Takoma Park is a city in Montgomery County, Maryland, United States. It is a suburb of Washington, and part of the Washington metropolitan area. Founded in 1883 and incorporated in 1890, Takoma Park, informally called "Azalea City", is a Tree City USA and a nuclear-free zone. A planned commuter suburb, it is situated along the Metropolitan Branch of the historic Baltimore and Ohio Railroad, just northeast of Washington, and it shares a border and history with the adjacent D.C. neighborhood of Takoma. It is governed by an elected mayor and six elected councilmembers, who form the city council, and an appointed city manager, under a council-manager style of government. The city's population was 16,715 at the 2010 national census.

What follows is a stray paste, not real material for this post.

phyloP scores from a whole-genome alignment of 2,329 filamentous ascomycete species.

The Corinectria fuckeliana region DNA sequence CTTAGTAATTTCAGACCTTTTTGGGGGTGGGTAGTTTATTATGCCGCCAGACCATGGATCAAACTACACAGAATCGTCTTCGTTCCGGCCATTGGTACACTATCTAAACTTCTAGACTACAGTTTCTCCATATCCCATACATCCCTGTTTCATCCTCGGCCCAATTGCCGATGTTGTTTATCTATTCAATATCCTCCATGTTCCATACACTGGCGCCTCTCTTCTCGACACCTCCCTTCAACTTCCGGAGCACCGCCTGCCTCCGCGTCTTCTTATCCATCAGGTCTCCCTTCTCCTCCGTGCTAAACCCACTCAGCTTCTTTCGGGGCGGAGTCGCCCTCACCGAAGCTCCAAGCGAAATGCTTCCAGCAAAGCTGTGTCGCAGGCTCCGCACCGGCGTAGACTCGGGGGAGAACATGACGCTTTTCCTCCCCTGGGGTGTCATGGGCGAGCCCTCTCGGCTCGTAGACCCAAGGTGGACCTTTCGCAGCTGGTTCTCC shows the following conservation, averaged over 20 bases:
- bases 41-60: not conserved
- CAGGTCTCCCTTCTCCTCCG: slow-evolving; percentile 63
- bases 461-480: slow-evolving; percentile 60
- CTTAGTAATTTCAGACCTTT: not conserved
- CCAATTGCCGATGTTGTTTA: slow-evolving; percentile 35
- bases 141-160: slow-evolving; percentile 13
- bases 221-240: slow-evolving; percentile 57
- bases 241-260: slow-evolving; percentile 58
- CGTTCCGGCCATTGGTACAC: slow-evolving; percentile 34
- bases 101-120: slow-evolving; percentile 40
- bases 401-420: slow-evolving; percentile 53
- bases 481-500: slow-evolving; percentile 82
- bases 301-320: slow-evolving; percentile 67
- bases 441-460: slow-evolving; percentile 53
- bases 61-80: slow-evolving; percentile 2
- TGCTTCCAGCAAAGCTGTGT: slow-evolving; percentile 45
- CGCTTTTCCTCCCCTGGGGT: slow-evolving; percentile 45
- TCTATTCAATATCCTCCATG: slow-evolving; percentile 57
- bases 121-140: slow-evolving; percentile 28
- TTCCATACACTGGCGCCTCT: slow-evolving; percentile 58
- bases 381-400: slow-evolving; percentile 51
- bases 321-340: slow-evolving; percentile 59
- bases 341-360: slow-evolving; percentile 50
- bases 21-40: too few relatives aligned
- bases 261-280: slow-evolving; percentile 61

Since 2013, residents of Takoma Park can vote in municipal elections when they turn sixteen. It was the first city in the United States to extend voting rights to 16- and 17-year-olds in city elections. Since then, the City of Hyattsville has followed suit.
Takoma Park was founded by Benjamin Franklin Gilbert in 1883. It was one of the first planned Victorian commuter suburbs, centered on the B&O railroad station in Takoma, D.C., and bore aspects of a spa and trolley park.
Takoma was originally the name of Mount Rainier, from Lushootseed [təqʷúbəʔ] (earlier *təqʷúməʔ), 'snow-covered mountain'.